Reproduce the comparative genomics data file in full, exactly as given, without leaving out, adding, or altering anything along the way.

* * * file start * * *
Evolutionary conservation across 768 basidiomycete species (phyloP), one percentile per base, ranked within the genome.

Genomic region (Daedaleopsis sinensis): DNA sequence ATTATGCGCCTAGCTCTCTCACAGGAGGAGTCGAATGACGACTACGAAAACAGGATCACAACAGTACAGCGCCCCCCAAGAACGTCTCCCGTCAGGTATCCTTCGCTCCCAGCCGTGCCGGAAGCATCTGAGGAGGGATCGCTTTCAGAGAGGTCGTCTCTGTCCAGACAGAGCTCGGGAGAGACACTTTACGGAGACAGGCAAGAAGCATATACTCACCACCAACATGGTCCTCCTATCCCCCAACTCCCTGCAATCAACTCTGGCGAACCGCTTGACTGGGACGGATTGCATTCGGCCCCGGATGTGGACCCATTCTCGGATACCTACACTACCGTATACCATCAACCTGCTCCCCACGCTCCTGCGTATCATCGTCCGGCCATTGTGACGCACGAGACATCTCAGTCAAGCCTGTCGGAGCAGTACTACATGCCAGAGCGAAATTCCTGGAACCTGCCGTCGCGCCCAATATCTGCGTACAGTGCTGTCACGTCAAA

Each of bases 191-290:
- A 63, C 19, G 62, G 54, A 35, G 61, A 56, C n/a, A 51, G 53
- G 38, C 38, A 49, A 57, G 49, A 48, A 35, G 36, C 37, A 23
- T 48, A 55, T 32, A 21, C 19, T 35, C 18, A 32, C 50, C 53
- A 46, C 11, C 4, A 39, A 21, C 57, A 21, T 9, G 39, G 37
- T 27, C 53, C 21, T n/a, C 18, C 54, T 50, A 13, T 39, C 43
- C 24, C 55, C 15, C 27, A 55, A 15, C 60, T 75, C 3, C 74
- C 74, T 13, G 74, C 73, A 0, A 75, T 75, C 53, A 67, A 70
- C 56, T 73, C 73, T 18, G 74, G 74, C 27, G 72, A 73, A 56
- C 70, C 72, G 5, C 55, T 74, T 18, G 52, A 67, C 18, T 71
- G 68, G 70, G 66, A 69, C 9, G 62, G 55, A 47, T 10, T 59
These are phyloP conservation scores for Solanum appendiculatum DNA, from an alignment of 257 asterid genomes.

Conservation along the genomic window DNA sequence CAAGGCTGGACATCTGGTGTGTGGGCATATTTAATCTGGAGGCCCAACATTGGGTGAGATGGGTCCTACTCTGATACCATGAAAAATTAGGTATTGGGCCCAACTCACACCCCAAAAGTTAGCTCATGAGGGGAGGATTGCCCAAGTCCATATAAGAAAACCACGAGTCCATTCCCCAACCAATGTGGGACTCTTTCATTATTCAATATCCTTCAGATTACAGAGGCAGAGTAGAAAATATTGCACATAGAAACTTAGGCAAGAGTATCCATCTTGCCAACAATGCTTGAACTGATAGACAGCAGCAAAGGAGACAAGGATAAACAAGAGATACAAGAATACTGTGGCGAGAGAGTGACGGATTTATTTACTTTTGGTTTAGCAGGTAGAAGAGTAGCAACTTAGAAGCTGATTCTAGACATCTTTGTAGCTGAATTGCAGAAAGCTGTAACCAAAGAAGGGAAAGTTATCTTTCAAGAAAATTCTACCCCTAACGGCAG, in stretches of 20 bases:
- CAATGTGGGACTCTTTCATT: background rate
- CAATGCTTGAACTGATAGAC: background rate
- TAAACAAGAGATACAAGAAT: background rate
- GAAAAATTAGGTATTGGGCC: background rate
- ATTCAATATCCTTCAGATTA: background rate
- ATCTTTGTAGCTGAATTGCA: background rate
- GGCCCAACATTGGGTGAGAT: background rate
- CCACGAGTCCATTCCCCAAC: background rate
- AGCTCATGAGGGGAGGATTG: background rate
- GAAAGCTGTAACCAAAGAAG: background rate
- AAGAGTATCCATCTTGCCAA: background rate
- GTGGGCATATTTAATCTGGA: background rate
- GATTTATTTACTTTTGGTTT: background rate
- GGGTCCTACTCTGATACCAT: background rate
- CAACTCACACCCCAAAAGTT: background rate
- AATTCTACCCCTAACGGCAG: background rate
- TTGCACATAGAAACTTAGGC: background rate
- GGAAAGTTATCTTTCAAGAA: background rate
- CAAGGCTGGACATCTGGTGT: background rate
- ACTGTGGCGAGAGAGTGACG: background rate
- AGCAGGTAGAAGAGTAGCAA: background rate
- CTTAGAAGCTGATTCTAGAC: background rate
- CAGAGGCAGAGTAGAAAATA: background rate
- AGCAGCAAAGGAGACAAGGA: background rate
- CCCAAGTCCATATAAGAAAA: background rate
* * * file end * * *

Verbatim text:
Evolutionary conservation across 768 basidiomycete species (phyloP), one percentile per base, ranked within the genome.

Genomic region (Daedaleopsis sinensis): DNA sequence ATTATGCGCCTAGCTCTCTCACAGGAGGAGTCGAATGACGACTACGAAAACAGGATCACAACAGTACAGCGCCCCCCAAGAACGTCTCCCGTCAGGTATCCTTCGCTCCCAGCCGTGCCGGAAGCATCTGAGGAGGGATCGCTTTCAGAGAGGTCGTCTCTGTCCAGACAGAGCTCGGGAGAGACACTTTACGGAGACAGGCAAGAAGCATATACTCACCACCAACATGGTCCTCCTATCCCCCAACTCCCTGCAATCAACTCTGGCGAACCGCTTGACTGGGACGGATTGCATTCGGCCCCGGATGTGGACCCATTCTCGGATACCTACACTACCGTATACCATCAACCTGCTCCCCACGCTCCTGCGTATCATCGTCCGGCCATTGTGACGCACGAGACATCTCAGTCAAGCCTGTCGGAGCAGTACTACATGCCAGAGCGAAATTCCTGGAACCTGCCGTCGCGCCCAATATCTGCGTACAGTGCTGTCACGTCAAA

Each of bases 191-290:
- A 63, C 19, G 62, G 54, A 35, G 61, A 56, C n/a, A 51, G 53
- G 38, C 38, A 49, A 57, G 49, A 48, A 35, G 36, C 37, A 23
- T 48, A 55, T 32, A 21, C 19, T 35, C 18, A 32, C 50, C 53
- A 46, C 11, C 4, A 39, A 21, C 57, A 21, T 9, G 39, G 37
- T 27, C 53, C 21, T n/a, C 18, C 54, T 50, A 13, T 39, C 43
- C 24, C 55, C 15, C 27, A 55, A 15, C 60, T 75, C 3, C 74
- C 74, T 13, G 74, C 73, A 0, A 75, T 75, C 53, A 67, A 70
- C 56, T 73, C 73, T 18, G 74, G 74, C 27, G 72, A 73, A 56
- C 70, C 72, G 5, C 55, T 74, T 18, G 52, A 67, C 18, T 71
- G 68, G 70, G 66, A 69, C 9, G 62, G 55, A 47, T 10, T 59
These are phyloP conservation scores for Solanum appendiculatum DNA, from an alignment of 257 asterid genomes.

Conservation along the genomic window DNA sequence CAAGGCTGGACATCTGGTGTGTGGGCATATTTAATCTGGAGGCCCAACATTGGGTGAGATGGGTCCTACTCTGATACCATGAAAAATTAGGTATTGGGCCCAACTCACACCCCAAAAGTTAGCTCATGAGGGGAGGATTGCCCAAGTCCATATAAGAAAACCACGAGTCCATTCCCCAACCAATGTGGGACTCTTTCATTATTCAATATCCTTCAGATTACAGAGGCAGAGTAGAAAATATTGCACATAGAAACTTAGGCAAGAGTATCCATCTTGCCAACAATGCTTGAACTGATAGACAGCAGCAAAGGAGACAAGGATAAACAAGAGATACAAGAATACTGTGGCGAGAGAGTGACGGATTTATTTACTTTTGGTTTAGCAGGTAGAAGAGTAGCAACTTAGAAGCTGATTCTAGACATCTTTGTAGCTGAATTGCAGAAAGCTGTAACCAAAGAAGGGAAAGTTATCTTTCAAGAAAATTCTACCCCTAACGGCAG, in stretches of 20 bases:
- CAATGTGGGACTCTTTCATT: background rate
- CAATGCTTGAACTGATAGAC: background rate
- TAAACAAGAGATACAAGAAT: background rate
- GAAAAATTAGGTATTGGGCC: background rate
- ATTCAATATCCTTCAGATTA: background rate
- ATCTTTGTAGCTGAATTGCA: background rate
- GGCCCAACATTGGGTGAGAT: background rate
- CCACGAGTCCATTCCCCAAC: background rate
- AGCTCATGAGGGGAGGATTG: background rate
- GAAAGCTGTAACCAAAGAAG: background rate
- AAGAGTATCCATCTTGCCAA: background rate
- GTGGGCATATTTAATCTGGA: background rate
- GATTTATTTACTTTTGGTTT: background rate
- GGGTCCTACTCTGATACCAT: background rate
- CAACTCACACCCCAAAAGTT: background rate
- AATTCTACCCCTAACGGCAG: background rate
- TTGCACATAGAAACTTAGGC: background rate
- GGAAAGTTATCTTTCAAGAA: background rate
- CAAGGCTGGACATCTGGTGT: background rate
- ACTGTGGCGAGAGAGTGACG: background rate
- AGCAGGTAGAAGAGTAGCAA: background rate
- CTTAGAAGCTGATTCTAGAC: background rate
- CAGAGGCAGAGTAGAAAATA: background rate
- AGCAGCAAAGGAGACAAGGA: background rate
- CCCAAGTCCATATAAGAAAA: background rate